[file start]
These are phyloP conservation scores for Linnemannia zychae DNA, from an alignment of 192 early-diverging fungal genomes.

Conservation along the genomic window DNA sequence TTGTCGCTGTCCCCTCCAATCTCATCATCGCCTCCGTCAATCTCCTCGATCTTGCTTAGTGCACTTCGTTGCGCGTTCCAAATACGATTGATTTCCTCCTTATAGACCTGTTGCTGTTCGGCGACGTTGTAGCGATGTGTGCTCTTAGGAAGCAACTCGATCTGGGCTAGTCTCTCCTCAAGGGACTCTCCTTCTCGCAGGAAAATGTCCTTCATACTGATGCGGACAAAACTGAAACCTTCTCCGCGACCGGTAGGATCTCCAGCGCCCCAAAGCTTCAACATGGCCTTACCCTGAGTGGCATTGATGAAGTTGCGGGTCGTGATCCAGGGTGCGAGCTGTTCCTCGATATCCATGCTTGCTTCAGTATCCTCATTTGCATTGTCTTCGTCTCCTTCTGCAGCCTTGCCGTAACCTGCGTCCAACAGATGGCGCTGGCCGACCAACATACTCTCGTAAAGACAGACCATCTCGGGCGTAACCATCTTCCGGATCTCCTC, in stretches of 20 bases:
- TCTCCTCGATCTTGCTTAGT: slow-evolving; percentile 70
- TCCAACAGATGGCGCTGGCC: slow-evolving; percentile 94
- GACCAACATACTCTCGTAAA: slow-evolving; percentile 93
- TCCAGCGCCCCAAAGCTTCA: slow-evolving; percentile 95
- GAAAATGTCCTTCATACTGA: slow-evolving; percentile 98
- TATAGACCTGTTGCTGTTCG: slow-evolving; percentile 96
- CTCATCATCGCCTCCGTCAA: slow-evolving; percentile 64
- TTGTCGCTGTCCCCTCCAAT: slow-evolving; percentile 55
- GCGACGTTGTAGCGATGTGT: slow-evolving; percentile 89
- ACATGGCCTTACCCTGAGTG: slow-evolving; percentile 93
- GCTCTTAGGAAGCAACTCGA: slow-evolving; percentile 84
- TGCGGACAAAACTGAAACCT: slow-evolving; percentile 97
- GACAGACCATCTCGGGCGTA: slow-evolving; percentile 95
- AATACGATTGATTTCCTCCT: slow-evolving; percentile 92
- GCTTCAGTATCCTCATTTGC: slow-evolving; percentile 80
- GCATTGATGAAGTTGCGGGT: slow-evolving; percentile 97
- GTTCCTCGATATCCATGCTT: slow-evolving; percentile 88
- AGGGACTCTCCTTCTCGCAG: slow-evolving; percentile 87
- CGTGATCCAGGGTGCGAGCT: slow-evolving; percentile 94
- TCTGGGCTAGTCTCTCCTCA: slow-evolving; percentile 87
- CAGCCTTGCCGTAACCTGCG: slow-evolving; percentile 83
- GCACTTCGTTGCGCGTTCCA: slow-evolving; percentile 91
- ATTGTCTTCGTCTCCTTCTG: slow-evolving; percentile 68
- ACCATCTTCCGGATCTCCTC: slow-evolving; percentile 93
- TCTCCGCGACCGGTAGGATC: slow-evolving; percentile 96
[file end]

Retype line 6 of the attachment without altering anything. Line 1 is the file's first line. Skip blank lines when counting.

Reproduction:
- TCCAGCGCCCCAAAGCTTCA: slow-evolving; percentile 95